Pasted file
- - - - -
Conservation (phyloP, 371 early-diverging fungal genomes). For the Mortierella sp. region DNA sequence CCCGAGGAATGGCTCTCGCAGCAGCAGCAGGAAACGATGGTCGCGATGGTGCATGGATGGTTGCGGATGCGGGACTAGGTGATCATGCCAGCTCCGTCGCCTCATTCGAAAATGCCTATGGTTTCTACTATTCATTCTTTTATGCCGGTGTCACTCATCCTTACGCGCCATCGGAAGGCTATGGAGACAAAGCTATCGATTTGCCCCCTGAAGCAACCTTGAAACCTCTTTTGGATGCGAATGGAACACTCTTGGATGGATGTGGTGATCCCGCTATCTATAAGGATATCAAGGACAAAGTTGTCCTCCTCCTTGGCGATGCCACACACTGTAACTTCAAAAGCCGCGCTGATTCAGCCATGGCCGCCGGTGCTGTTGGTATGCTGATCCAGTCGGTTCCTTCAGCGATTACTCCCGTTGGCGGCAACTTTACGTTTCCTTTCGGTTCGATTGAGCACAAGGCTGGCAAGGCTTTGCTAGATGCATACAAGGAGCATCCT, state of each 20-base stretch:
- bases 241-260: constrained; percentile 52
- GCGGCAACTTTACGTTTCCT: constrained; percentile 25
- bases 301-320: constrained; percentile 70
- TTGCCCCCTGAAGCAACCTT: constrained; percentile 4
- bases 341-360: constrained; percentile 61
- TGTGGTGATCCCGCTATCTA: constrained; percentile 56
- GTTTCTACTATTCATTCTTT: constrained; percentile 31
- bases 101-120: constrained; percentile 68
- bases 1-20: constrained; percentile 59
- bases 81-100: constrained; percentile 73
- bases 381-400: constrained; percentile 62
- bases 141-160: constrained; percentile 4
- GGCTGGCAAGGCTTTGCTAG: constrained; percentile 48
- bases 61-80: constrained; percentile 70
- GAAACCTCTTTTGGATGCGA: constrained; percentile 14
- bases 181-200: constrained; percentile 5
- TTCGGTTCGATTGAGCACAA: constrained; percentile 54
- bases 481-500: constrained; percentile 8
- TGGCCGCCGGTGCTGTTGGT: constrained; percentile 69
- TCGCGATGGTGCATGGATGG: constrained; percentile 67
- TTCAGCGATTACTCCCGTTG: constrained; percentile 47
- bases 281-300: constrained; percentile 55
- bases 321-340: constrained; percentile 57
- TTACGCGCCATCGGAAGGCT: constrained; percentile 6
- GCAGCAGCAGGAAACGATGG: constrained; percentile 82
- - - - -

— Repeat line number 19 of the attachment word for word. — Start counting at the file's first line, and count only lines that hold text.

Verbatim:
- bases 481-500: constrained; percentile 8